Staggering California Housing Costs Leads to Unhoused College Students

College is often touted as a way for lower-income communities to secure upward economic mobility.  However, in a state with sky-high housing prices such as California, that dream may feel more like an impossibility. A recent article in The Guardian exposes the uptick of low-income California college students living in cars, shelters, and even on the streets: 

“The rising cost of rent is a struggle for students in every part of California’s educational system, including at public universities with multibillion-dollar endowments: in a 2017 survey conducted by the University of California, Berkeley, about 10% of students, including 20% of post-doctoral students, said they had experienced homelessness. 

But the crisis hits hardest at California’s community colleges, which enroll nearly 2 million students each year, making them the largest system of higher education in the country. Community colleges offer themselves as the pathway to higher-paying, more stable careers, particularly for students who come from families without many financial resources. But the latest statewide survey, published in 2019, found that 19% of California community college students had experienced homelessness in the past year, and 60% had experienced some kind of housing insecurity. Black students, indigenous students, and LGBTQ students, especially transgender students, were at higher risk of housing insecurity than their peers”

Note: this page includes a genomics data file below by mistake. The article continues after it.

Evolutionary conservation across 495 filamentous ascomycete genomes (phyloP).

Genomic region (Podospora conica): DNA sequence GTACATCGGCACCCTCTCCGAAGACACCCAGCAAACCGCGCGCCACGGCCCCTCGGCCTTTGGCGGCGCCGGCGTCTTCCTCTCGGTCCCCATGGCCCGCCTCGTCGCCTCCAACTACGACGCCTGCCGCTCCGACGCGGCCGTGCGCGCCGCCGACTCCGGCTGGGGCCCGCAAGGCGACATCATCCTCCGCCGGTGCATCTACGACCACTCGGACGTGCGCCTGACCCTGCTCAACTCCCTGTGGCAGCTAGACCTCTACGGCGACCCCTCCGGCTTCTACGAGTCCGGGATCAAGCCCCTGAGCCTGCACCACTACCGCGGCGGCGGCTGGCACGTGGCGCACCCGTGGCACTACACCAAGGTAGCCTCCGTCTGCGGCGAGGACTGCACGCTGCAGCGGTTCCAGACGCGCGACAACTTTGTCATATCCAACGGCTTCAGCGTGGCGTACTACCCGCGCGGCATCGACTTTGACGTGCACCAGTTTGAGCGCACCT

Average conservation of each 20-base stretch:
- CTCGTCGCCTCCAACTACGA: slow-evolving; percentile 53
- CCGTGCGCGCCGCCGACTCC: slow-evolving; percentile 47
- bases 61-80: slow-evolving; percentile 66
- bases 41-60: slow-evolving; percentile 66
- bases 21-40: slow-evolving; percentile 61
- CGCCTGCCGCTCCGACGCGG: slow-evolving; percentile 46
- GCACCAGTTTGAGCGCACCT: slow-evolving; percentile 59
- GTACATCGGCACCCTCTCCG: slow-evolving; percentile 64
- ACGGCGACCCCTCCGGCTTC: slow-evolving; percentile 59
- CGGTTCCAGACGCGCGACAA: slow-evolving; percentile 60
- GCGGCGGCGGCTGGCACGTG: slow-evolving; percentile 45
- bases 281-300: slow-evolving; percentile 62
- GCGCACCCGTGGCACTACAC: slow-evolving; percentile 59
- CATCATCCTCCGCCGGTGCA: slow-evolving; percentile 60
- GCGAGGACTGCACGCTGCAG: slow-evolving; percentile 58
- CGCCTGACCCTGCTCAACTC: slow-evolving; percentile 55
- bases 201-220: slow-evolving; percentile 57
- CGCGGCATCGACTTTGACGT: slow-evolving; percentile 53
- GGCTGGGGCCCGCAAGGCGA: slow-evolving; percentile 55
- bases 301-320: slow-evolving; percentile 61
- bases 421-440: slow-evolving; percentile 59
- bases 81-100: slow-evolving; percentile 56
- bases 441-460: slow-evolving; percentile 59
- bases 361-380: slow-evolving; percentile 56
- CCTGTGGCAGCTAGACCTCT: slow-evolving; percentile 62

Unfortunately, as the article points out, economic challenges impact BIPOC communities the most. How can our communities welcome the next generation of doctors, artists, engineers, and lawyers when many of them can’t even afford a place to live? California needs to ensure housing for students is a right for all and not a select few.

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Adelita Simon

Adelita Simon

Adelita Simon was named after her great great grandmother who was a soldadera, or woman soldier, who not only cooked and cared for the wounded but also actually fought in battles against Mexican government forces. She carries her name proudly being a natural warrior symbolizing action and inspiration. She is a graduate from Mount Holyoke College where she received her bachelors in International Relations and Geography and served as Student Government President where she advocated for student employment and access to resources for Students of Color.

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